San Francisco's mayor says he doesn’t know what it is. Police say it’s not in their jurisdiction. And government inspectors are sworn to secrecy.
Google is erecting a four-storey structure in the heart of the San Francisco Bay but is managing to conceal its purpose by constructing it on docked barges instead of on land, where city building permits and public plans are mandatory. Construction became obvious a few weeks ago.
The Internet giant’s actions at Treasure Island appear legal. But the mystery surrounding the bulky floating building — and a similar one off Portland, Maine — is generating rumours and worries.
Privacy experts, environmentalists and legal authorities say whether it is a store to sell Google’s Internet-connected glasses, a data storage centre or something else, the secrecy may backfire because Silicon Valley residents are highly protective of one of the most scenic and environmentally sensitive bays in the US.
“At some point they’re going to have to unveil what it is they’re doing, and it will be sad if they have put a lot of money into something that is simply not allowable in the bay,” said Deb Self, executive director of the environmental group Baykeeper.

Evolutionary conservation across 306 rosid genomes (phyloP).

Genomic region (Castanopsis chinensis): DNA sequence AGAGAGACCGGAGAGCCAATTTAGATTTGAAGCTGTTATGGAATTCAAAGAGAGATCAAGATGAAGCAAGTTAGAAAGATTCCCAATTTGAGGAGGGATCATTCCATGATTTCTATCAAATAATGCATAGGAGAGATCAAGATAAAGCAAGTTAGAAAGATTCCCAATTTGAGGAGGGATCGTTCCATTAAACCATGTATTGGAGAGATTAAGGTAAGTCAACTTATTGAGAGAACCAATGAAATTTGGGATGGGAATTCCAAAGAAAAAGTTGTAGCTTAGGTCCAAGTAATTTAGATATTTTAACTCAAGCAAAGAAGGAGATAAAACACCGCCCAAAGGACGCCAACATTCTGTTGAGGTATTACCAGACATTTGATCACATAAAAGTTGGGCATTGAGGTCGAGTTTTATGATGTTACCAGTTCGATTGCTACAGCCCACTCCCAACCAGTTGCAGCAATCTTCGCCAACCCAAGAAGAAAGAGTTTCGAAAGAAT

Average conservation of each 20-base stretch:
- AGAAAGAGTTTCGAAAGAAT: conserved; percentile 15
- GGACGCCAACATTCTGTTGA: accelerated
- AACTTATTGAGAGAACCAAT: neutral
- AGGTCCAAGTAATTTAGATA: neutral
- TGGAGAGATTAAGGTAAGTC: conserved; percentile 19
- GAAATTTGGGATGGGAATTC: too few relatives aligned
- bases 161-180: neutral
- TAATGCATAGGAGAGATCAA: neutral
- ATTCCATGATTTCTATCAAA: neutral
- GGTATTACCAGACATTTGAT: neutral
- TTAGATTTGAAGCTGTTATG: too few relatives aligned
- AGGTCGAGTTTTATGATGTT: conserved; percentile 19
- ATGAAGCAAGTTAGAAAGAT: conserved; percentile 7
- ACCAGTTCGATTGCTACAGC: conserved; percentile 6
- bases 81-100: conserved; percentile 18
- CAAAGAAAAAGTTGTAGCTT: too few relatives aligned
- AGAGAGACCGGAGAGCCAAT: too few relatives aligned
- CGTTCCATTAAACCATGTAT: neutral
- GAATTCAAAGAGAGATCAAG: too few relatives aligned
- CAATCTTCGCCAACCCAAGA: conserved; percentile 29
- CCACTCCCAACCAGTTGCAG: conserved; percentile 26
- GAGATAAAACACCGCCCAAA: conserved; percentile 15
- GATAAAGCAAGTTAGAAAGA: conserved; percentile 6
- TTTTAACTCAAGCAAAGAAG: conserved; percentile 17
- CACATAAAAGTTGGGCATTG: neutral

Self said whether the barge-mounted structure is a store, as is widely rumoured, or a data centre powered by wave action, for which Google has a patent, there are going to be grave concerns.
“We don’t really want to see the bay used as a shopping mall. Unacceptable,” she said. And environmentalists warn that water-cooled data centres might warm the sea and harm marine life.
Google’s usually responsive media relations team did not respond to repeated calls or emails over several days, but records and other official accounts identify the project as Google’s.
Google has dodged public scrutiny by essentially constructing a vessel, not a building. Thus it doesn’t need permits from San Francisco, a city with copious inspection and paperwork requirements for builders.
If, when the project’s ready, Google wants to sail it out the Golden Gate and into the Pacific, the tech giant won’t ever need to explain what it’s been up to. But if Google wants to do anything with the structure in the bay, it will have to face public scrutiny, said BCDC executive director Larry Goldzband.